Most of the big shore places were closed now and there were hardly any lights except the shadowy, moving glow of a ferryboat across the Sound.
The ferryboat gliding along the Long Island Sound illustrates the effect of Gatsby’s death on Nick’s perception of the world. The shore lights, once a symbol for Nick of beauty and possibility, have vanished with Gatsby. Only the light of the ferryboat can be seen in the darkness: possibly a symbol of Gatsby’s fleeting life and grandeur, or an imagistic echo of Charon’s boat in Greek mythology. Upon being shot, Gatsby drifted slowly and softly in his pool, much like the movement of the ferryboat—which, as darkness swallows the ugly world around Nick, sails beautifully away.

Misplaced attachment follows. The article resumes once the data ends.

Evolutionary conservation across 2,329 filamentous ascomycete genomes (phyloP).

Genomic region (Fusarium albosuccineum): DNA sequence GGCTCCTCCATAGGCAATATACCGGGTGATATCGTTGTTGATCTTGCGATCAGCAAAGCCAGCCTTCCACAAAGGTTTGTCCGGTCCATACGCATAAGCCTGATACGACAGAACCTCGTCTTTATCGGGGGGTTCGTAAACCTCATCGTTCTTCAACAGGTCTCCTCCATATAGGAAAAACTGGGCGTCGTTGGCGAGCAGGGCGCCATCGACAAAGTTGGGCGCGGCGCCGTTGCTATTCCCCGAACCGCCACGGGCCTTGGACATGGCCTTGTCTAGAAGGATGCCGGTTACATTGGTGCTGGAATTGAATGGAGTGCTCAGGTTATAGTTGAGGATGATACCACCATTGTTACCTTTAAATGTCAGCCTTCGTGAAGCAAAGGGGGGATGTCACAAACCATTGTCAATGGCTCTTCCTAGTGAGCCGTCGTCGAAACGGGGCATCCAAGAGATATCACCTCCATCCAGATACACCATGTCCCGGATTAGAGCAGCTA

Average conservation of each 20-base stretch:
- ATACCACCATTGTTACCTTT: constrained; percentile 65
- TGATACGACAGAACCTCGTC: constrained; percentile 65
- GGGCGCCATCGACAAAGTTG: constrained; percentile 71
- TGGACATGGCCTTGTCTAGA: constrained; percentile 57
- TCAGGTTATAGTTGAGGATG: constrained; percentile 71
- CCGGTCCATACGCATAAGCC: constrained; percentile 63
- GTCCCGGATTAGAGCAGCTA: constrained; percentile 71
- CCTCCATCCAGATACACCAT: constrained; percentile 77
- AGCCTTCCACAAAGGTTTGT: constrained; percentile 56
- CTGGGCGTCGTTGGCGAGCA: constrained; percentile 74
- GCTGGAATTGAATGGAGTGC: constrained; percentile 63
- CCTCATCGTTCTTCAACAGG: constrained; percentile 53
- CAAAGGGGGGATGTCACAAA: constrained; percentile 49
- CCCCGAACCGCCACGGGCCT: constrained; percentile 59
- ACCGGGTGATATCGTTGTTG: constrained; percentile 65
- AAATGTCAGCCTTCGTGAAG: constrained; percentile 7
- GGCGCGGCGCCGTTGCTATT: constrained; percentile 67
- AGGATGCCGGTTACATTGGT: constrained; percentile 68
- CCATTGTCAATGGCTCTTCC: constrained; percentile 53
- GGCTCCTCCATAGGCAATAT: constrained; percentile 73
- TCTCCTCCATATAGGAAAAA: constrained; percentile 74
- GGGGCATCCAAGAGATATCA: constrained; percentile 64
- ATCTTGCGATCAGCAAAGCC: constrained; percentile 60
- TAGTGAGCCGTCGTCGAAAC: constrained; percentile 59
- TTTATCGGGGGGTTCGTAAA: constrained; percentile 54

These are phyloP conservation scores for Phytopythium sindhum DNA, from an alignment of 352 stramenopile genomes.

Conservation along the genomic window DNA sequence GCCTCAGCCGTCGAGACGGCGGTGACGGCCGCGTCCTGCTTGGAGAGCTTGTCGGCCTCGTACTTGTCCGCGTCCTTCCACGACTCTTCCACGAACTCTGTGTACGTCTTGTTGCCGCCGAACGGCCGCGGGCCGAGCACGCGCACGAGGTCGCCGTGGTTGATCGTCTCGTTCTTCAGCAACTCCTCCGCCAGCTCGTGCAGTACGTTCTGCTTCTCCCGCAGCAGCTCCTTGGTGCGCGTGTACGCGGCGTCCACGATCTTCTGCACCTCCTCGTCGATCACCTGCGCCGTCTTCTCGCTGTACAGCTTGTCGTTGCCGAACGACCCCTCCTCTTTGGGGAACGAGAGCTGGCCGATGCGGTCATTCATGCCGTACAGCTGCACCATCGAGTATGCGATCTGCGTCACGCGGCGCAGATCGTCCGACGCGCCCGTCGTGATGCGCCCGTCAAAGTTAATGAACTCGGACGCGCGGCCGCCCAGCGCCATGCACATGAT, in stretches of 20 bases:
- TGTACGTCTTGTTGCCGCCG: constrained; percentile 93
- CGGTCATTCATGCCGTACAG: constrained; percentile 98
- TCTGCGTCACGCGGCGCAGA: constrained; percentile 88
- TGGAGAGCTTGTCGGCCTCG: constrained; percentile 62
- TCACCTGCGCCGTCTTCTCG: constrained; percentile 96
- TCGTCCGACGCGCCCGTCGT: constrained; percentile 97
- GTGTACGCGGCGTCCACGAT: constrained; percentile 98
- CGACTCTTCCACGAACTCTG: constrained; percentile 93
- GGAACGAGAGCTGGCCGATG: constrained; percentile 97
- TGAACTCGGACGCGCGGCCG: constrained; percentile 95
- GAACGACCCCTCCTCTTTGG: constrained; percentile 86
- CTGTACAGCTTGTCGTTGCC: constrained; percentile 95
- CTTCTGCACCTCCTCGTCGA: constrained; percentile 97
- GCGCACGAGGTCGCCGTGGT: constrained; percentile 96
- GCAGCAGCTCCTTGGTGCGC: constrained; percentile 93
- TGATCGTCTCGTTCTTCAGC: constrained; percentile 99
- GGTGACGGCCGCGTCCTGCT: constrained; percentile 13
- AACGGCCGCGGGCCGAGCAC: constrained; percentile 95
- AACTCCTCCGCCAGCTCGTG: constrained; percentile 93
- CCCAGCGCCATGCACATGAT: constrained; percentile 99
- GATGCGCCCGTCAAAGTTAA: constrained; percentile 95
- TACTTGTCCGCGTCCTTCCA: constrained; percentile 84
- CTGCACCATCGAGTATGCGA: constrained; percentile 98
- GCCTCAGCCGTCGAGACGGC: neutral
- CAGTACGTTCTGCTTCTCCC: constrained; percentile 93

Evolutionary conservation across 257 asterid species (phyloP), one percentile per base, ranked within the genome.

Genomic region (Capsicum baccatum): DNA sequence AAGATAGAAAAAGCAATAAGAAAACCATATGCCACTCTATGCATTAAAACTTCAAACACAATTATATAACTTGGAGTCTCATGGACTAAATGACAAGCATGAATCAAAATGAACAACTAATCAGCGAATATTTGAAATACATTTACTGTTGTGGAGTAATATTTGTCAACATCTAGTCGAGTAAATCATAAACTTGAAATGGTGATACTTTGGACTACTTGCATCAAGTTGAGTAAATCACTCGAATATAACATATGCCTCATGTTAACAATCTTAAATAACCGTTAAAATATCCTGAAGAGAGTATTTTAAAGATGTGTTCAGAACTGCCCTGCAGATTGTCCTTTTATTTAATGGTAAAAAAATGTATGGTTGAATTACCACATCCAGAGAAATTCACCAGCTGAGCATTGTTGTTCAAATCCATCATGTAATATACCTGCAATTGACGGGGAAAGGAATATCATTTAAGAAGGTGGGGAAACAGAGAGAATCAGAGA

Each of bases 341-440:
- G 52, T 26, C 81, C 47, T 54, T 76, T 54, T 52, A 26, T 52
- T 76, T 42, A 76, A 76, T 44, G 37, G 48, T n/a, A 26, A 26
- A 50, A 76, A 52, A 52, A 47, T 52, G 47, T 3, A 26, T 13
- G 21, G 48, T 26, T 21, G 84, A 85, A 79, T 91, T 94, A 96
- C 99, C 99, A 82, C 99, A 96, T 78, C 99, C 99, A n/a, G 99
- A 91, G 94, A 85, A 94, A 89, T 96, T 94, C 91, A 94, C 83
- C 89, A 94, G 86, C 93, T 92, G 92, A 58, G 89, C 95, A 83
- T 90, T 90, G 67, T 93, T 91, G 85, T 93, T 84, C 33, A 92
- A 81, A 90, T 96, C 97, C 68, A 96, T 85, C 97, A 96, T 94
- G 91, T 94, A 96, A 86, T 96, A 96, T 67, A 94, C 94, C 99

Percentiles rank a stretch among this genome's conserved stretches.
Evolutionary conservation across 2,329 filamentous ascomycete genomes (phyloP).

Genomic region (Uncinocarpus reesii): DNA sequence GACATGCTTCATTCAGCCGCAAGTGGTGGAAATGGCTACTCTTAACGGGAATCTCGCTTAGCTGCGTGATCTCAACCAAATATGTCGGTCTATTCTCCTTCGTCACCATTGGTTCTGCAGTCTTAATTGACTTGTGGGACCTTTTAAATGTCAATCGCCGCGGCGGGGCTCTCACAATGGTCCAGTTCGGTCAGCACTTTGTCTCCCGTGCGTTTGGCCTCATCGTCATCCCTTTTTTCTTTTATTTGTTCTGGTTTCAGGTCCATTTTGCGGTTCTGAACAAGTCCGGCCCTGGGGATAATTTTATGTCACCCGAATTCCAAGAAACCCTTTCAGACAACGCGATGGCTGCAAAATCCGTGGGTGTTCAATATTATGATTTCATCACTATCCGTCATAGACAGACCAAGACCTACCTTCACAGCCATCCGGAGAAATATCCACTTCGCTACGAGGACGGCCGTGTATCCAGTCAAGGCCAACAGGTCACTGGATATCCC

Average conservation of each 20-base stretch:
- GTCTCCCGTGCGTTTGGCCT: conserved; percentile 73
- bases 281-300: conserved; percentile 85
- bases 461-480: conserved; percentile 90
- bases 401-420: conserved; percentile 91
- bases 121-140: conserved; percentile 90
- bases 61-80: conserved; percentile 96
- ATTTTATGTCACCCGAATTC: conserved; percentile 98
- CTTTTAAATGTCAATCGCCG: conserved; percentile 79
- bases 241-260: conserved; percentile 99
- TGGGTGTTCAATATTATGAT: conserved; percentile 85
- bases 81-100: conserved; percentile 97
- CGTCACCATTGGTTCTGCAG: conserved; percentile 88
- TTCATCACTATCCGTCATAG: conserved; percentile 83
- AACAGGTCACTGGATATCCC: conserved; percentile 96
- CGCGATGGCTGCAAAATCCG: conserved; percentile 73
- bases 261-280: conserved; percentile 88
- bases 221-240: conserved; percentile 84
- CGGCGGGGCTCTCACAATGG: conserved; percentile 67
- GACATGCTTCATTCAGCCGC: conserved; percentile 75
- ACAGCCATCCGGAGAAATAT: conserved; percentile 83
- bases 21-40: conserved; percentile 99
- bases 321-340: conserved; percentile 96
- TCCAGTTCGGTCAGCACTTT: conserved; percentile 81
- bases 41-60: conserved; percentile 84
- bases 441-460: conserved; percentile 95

This begins one of the most famous and well-written closings in all of literature. http://www.youtube.com/watch?v=uXpr72lgm58
To help improve the meaning of these lyrics, visit “The Great Gatsby (Chapter IX)” by F. Scott Fitzgerald and leave a comment on the lyrics box